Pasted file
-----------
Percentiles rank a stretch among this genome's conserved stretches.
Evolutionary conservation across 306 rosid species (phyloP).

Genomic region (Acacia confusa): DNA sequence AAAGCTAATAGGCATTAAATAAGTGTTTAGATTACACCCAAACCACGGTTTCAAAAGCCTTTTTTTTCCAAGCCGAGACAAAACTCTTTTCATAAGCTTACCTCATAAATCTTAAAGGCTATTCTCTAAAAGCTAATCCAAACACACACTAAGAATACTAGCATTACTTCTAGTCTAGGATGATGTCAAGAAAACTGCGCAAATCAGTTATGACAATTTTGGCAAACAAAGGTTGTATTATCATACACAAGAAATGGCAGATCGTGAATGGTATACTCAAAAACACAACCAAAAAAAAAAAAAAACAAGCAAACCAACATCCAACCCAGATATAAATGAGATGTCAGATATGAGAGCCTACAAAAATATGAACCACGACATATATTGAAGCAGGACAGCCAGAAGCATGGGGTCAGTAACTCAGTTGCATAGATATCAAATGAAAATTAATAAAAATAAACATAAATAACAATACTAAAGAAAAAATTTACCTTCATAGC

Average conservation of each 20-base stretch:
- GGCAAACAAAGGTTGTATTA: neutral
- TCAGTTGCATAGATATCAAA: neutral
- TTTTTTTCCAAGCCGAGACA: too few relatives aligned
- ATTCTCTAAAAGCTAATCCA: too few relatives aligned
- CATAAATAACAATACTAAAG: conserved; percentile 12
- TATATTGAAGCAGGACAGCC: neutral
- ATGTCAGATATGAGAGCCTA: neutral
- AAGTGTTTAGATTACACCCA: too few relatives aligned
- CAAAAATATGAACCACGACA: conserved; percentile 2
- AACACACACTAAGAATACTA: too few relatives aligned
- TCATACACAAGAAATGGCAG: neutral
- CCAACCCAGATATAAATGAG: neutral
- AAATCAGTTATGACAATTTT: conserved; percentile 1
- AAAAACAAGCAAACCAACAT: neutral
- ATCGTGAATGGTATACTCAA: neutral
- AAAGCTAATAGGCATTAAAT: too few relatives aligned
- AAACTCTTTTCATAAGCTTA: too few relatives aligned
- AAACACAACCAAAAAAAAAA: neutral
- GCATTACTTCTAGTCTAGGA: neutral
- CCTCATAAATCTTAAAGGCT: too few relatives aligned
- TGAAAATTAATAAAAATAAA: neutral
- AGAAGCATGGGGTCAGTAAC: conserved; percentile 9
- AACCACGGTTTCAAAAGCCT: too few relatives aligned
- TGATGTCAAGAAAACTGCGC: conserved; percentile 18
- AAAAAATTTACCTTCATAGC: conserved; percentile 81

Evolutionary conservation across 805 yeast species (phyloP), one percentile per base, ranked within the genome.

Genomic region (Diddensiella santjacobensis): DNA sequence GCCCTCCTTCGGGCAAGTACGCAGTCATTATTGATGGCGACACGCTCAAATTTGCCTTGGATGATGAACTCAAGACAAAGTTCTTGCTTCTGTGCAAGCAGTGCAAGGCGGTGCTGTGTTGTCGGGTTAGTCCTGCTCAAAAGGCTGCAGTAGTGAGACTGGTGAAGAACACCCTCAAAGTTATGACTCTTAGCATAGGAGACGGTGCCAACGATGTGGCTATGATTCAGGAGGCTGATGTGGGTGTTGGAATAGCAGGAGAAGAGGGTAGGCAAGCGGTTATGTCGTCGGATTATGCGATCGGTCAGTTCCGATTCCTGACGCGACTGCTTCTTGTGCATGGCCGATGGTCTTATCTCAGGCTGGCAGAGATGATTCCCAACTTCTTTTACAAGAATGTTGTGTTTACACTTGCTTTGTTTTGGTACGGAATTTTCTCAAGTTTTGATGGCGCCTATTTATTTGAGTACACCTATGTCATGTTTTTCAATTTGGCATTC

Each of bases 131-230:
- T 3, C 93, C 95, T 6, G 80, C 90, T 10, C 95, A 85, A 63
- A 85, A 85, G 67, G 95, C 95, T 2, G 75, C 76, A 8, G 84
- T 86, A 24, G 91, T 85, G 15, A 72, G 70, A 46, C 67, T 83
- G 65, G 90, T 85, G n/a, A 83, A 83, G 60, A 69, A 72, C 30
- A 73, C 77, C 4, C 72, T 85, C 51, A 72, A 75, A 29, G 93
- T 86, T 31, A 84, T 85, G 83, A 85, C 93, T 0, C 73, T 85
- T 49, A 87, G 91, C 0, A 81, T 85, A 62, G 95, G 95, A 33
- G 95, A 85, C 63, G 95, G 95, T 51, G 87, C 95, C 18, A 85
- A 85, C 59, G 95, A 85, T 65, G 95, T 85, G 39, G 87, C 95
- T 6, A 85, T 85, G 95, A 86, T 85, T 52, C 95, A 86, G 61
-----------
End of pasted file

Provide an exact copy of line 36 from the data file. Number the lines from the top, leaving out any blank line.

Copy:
- G 65, G 90, T 85, G n/a, A 83, A 83, G 60, A 69, A 72, C 30